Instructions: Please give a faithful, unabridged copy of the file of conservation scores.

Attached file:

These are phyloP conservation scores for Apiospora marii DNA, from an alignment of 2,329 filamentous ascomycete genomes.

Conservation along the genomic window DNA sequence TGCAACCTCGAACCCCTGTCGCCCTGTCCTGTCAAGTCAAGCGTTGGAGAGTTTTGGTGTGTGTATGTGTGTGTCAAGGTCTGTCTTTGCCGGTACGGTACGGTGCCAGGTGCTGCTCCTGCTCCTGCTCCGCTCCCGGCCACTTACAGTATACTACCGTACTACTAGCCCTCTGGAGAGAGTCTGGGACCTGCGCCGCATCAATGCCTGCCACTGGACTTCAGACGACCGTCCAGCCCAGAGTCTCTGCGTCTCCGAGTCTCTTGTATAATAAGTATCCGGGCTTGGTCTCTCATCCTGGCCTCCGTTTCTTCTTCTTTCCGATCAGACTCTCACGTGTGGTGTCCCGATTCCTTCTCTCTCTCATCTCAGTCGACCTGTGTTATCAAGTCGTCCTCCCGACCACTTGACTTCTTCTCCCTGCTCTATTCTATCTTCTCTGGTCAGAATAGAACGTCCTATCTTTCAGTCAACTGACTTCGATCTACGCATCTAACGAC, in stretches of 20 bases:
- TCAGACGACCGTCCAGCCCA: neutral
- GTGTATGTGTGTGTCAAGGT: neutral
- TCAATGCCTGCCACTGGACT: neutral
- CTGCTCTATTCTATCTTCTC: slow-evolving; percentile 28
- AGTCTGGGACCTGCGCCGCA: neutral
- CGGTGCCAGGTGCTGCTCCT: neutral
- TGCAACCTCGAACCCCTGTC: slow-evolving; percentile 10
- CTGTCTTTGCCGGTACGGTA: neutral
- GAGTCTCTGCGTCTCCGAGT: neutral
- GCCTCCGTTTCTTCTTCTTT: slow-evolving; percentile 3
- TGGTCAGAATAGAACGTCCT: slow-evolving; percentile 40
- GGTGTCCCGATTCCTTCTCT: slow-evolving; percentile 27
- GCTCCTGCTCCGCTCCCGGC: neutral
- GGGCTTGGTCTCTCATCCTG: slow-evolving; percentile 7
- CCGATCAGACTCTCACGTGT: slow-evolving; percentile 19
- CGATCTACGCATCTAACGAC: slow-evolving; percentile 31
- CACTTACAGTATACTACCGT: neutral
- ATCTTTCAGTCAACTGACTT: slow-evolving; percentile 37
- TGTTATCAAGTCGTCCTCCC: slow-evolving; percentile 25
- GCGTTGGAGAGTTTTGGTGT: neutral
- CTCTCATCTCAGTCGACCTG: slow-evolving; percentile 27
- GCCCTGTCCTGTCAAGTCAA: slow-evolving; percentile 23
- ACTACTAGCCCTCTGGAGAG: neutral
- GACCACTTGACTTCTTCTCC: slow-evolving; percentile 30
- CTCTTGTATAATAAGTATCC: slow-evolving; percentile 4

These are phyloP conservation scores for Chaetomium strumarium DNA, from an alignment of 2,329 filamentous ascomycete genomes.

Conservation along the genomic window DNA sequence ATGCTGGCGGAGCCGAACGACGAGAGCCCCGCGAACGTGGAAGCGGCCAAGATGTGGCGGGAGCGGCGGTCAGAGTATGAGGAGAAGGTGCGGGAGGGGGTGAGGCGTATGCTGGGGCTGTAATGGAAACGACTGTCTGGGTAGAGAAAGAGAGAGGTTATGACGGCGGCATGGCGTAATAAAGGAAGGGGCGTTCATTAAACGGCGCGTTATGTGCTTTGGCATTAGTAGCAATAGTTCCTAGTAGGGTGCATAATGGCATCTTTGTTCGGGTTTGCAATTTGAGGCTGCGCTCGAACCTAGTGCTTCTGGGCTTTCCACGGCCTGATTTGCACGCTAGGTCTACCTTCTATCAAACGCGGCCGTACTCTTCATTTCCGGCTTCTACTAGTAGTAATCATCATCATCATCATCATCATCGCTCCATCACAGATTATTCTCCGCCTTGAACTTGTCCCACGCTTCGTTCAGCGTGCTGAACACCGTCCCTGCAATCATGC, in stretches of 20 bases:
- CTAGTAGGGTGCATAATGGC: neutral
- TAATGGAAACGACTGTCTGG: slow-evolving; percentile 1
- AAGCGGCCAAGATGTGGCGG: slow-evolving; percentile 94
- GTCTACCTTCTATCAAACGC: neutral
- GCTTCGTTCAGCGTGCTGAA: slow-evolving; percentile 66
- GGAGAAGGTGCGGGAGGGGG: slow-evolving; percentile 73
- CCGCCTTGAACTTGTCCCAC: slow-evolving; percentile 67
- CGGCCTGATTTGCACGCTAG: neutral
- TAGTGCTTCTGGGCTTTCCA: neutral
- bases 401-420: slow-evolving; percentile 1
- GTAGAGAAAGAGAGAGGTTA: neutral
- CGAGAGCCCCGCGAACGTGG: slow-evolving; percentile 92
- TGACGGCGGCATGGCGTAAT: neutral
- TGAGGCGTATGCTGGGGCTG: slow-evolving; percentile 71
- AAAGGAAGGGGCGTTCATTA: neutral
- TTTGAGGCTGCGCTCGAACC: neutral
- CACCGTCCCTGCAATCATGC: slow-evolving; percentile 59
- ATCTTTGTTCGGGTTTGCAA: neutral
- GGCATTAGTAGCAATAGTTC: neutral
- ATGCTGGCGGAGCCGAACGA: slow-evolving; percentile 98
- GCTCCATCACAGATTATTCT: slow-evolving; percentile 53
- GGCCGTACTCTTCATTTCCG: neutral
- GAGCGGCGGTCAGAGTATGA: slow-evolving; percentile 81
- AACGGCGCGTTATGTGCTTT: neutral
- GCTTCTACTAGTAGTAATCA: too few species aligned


These are phyloP conservation scores for Apiospora marii DNA, from an alignment of 2,329 filamentous ascomycete genomes.

Conservation along the genomic window DNA sequence TGCAACCTCGAACCCCTGTCGCCCTGTCCTGTCAAGTCAAGCGTTGGAGAGTTTTGGTGTGTGTATGTGTGTGTCAAGGTCTGTCTTTGCCGGTACGGTACGGTGCCAGGTGCTGCTCCTGCTCCTGCTCCGCTCCCGGCCACTTACAGTATACTACCGTACTACTAGCCCTCTGGAGAGAGTCTGGGACCTGCGCCGCATCAATGCCTGCCACTGGACTTCAGACGACCGTCCAGCCCAGAGTCTCTGCGTCTCCGAGTCTCTTGTATAATAAGTATCCGGGCTTGGTCTCTCATCCTGGCCTCCGTTTCTTCTTCTTTCCGATCAGACTCTCACGTGTGGTGTCCCGATTCCTTCTCTCTCTCATCTCAGTCGACCTGTGTTATCAAGTCGTCCTCCCGACCACTTGACTTCTTCTCCCTGCTCTATTCTATCTTCTCTGGTCAGAATAGAACGTCCTATCTTTCAGTCAACTGACTTCGATCTACGCATCTAACGAC, in stretches of 20 bases:
- TCAGACGACCGTCCAGCCCA: neutral
- GTGTATGTGTGTGTCAAGGT: neutral
- TCAATGCCTGCCACTGGACT: neutral
- CTGCTCTATTCTATCTTCTC: slow-evolving; percentile 28
- AGTCTGGGACCTGCGCCGCA: neutral
- CGGTGCCAGGTGCTGCTCCT: neutral
- TGCAACCTCGAACCCCTGTC: slow-evolving; percentile 10
- CTGTCTTTGCCGGTACGGTA: neutral
- GAGTCTCTGCGTCTCCGAGT: neutral
- GCCTCCGTTTCTTCTTCTTT: slow-evolving; percentile 3
- TGGTCAGAATAGAACGTCCT: slow-evolving; percentile 40
- GGTGTCCCGATTCCTTCTCT: slow-evolving; percentile 27
- GCTCCTGCTCCGCTCCCGGC: neutral
- GGGCTTGGTCTCTCATCCTG: slow-evolving; percentile 7
- CCGATCAGACTCTCACGTGT: slow-evolving; percentile 19
- CGATCTACGCATCTAACGAC: slow-evolving; percentile 31
- CACTTACAGTATACTACCGT: neutral
- ATCTTTCAGTCAACTGACTT: slow-evolving; percentile 37
- TGTTATCAAGTCGTCCTCCC: slow-evolving; percentile 25
- GCGTTGGAGAGTTTTGGTGT: neutral
- CTCTCATCTCAGTCGACCTG: slow-evolving; percentile 27
- GCCCTGTCCTGTCAAGTCAA: slow-evolving; percentile 23
- ACTACTAGCCCTCTGGAGAG: neutral
- GACCACTTGACTTCTTCTCC: slow-evolving; percentile 30
- CTCTTGTATAATAAGTATCC: slow-evolving; percentile 4

These are phyloP conservation scores for Chaetomium strumarium DNA, from an alignment of 2,329 filamentous ascomycete genomes.

Conservation along the genomic window DNA sequence ATGCTGGCGGAGCCGAACGACGAGAGCCCCGCGAACGTGGAAGCGGCCAAGATGTGGCGGGAGCGGCGGTCAGAGTATGAGGAGAAGGTGCGGGAGGGGGTGAGGCGTATGCTGGGGCTGTAATGGAAACGACTGTCTGGGTAGAGAAAGAGAGAGGTTATGACGGCGGCATGGCGTAATAAAGGAAGGGGCGTTCATTAAACGGCGCGTTATGTGCTTTGGCATTAGTAGCAATAGTTCCTAGTAGGGTGCATAATGGCATCTTTGTTCGGGTTTGCAATTTGAGGCTGCGCTCGAACCTAGTGCTTCTGGGCTTTCCACGGCCTGATTTGCACGCTAGGTCTACCTTCTATCAAACGCGGCCGTACTCTTCATTTCCGGCTTCTACTAGTAGTAATCATCATCATCATCATCATCATCGCTCCATCACAGATTATTCTCCGCCTTGAACTTGTCCCACGCTTCGTTCAGCGTGCTGAACACCGTCCCTGCAATCATGC, in stretches of 20 bases:
- CTAGTAGGGTGCATAATGGC: neutral
- TAATGGAAACGACTGTCTGG: slow-evolving; percentile 1
- AAGCGGCCAAGATGTGGCGG: slow-evolving; percentile 94
- GTCTACCTTCTATCAAACGC: neutral
- GCTTCGTTCAGCGTGCTGAA: slow-evolving; percentile 66
- GGAGAAGGTGCGGGAGGGGG: slow-evolving; percentile 73
- CCGCCTTGAACTTGTCCCAC: slow-evolving; percentile 67
- CGGCCTGATTTGCACGCTAG: neutral
- TAGTGCTTCTGGGCTTTCCA: neutral
- bases 401-420: slow-evolving; percentile 1
- GTAGAGAAAGAGAGAGGTTA: neutral
- CGAGAGCCCCGCGAACGTGG: slow-evolving; percentile 92
- TGACGGCGGCATGGCGTAAT: neutral
- TGAGGCGTATGCTGGGGCTG: slow-evolving; percentile 71
- AAAGGAAGGGGCGTTCATTA: neutral
- TTTGAGGCTGCGCTCGAACC: neutral
- CACCGTCCCTGCAATCATGC: slow-evolving; percentile 59
- ATCTTTGTTCGGGTTTGCAA: neutral
- GGCATTAGTAGCAATAGTTC: neutral
- ATGCTGGCGGAGCCGAACGA: slow-evolving; percentile 98
- GCTCCATCACAGATTATTCT: slow-evolving; percentile 53
- GGCCGTACTCTTCATTTCCG: neutral
- GAGCGGCGGTCAGAGTATGA: slow-evolving; percentile 81
- AACGGCGCGTTATGTGCTTT: neutral
- GCTTCTACTAGTAGTAATCA: too few species aligned